SaaS on PaaS: Openshift Online from Red Hat Enables Cloud9 IDE to Offer an IDE with Runtime-Enabled 'Workspaces’

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January 29, 2013

Cloud9 IDE wanted to offer its users the capability to develop and deploy applications to OpenShift Online, Red Hat’s hosted PaaS offering, using the same runtime environment. By integrating OpenShift Online into its product, Cloud9 IDE helps developers collaborate from anywhere, at any time.

Customer: Cloud9 IDE

“Once we really understood what OpenShift Online was capable of from a technical point of view, we realized we could integrate it to support a better workflow for our users to easily build apps. ” Ruben Daniels, CEO and founder, Cloud9 IDE

Industry: Tech Online
Geography: North America
Country: United States

Business Challenge:

Cloud9 IDE wanted to offer its users the capability to develop and deploy applications to OpenShift Online, Red Hat’s hosted PaaS offering, using the same runtime environment.


Red Hat ® Enterprise Linux®, OpenShift Online by Red Hat


By integrating OpenShift Online into its product, Cloud9 IDE helps developers collaborate from anywhere in the world, at any time.


About Cloud9 IDE Cloud9 IDE is a leading cloud-based Integrated Development Environment (IDE) that enables web and mobile developers to work together and collaborate in remote teams anywhere, anytime. Cloud9 IDE is an online development platform for JavaScript, Node.js, Ruby, PHP, and Python applications, which offers syntax highlighting support for HTML, CSS, and 37 additional programming languages. Cloud9 IDE is open source, enabling developers to freely customize their environment according to their preferences. Founded in 2010 and based in San Francisco and Amsterdam, Cloud9 IDE is a privately held company backed by Accel Partners and Atlassian.

Business Challenge:

After a Successful Launch, Cloud9 IDE Sought To Offer New Capabilities

Launched in March 2011, Cloud9 IDE made a big splash in the industry with its online development environment that allows teams of developers to collaborate from anywhere at any time. More than 30,000 developers around the world were using the cloud-based platform within just three months. However, with a much larger vision to scale, Cloud9 IDE aggressively took steps to expand the functionality it offered developers.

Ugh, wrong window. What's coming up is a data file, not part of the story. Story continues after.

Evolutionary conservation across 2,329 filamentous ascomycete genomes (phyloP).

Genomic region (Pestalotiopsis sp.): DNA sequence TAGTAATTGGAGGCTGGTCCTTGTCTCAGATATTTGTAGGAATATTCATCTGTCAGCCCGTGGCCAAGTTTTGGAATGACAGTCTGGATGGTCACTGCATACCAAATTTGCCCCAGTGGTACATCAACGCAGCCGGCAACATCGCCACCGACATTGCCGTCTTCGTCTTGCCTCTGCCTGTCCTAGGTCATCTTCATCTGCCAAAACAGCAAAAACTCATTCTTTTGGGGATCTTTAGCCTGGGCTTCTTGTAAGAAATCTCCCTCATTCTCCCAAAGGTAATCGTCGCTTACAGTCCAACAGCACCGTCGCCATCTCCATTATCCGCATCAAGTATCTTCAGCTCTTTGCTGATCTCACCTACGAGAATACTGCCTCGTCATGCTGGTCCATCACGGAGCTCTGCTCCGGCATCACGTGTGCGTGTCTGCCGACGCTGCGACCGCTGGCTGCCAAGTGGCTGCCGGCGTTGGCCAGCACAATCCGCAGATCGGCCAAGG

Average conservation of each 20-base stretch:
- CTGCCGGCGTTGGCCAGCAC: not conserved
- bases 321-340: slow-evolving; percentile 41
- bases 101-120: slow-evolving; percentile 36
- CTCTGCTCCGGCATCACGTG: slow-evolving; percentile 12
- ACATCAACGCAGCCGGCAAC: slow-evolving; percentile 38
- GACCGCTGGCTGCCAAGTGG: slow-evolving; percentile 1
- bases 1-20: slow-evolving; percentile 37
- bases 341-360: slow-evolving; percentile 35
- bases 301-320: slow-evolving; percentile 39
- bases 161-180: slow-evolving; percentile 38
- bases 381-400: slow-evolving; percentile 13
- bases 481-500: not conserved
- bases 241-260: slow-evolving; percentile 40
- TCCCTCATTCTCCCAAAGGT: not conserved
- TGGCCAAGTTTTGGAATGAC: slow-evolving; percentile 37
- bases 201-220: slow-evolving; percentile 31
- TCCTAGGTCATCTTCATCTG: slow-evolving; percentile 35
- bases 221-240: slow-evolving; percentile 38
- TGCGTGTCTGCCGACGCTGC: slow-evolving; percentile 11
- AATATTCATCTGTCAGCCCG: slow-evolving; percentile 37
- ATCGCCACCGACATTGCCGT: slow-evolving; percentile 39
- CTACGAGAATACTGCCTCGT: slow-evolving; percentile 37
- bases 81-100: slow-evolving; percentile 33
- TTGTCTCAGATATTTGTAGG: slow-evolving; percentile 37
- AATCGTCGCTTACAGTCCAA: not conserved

“We were actively looking for technology partners to integrate with so that we could offer our users new workflows,” said Ruben Daniels, CEO and founder of Cloud9 IDE. One of those workflows was the ability to develop and deploy runtime code from the same online platform on which it had been developed.


OpenShift Online Enables the Creation of Fully Functional Online Workspaces

Cloud9 IDE discovered OpenShift Online, Red Hat’s hosted PaaS cloud offering application developers and teams use to build, test, deploy, and run their applications in public clouds. “Our first conversation involved talks about making the process of deploying applications to OpenShift Online easier,” said Daniels. “The goal was to give developers a robust IDE, the editing tools, and the runtime environment on a single platform, all within the cloud.”

The fact that OpenShift Online ran on Red Hat Enterprise Linux made a difference to Cloud9 IDE as well. “At the time, our system ran on different solutions and we were having difficulties finding the right people to hire, and locating adequate documentation and tools,” said Daniels. “Red Hat Enterprise Linux is the dominant distribution of Linux, and so it was easier to find good people, as well as the documentation and tooling.” Red Hat Enterprise Linux also possesses a level of trust in the industry that Daniels found extremely valuable, especially since Cloud9 IDE has a leading enterprise offering. “Having a high degree of security is increasingly important to us,” he said.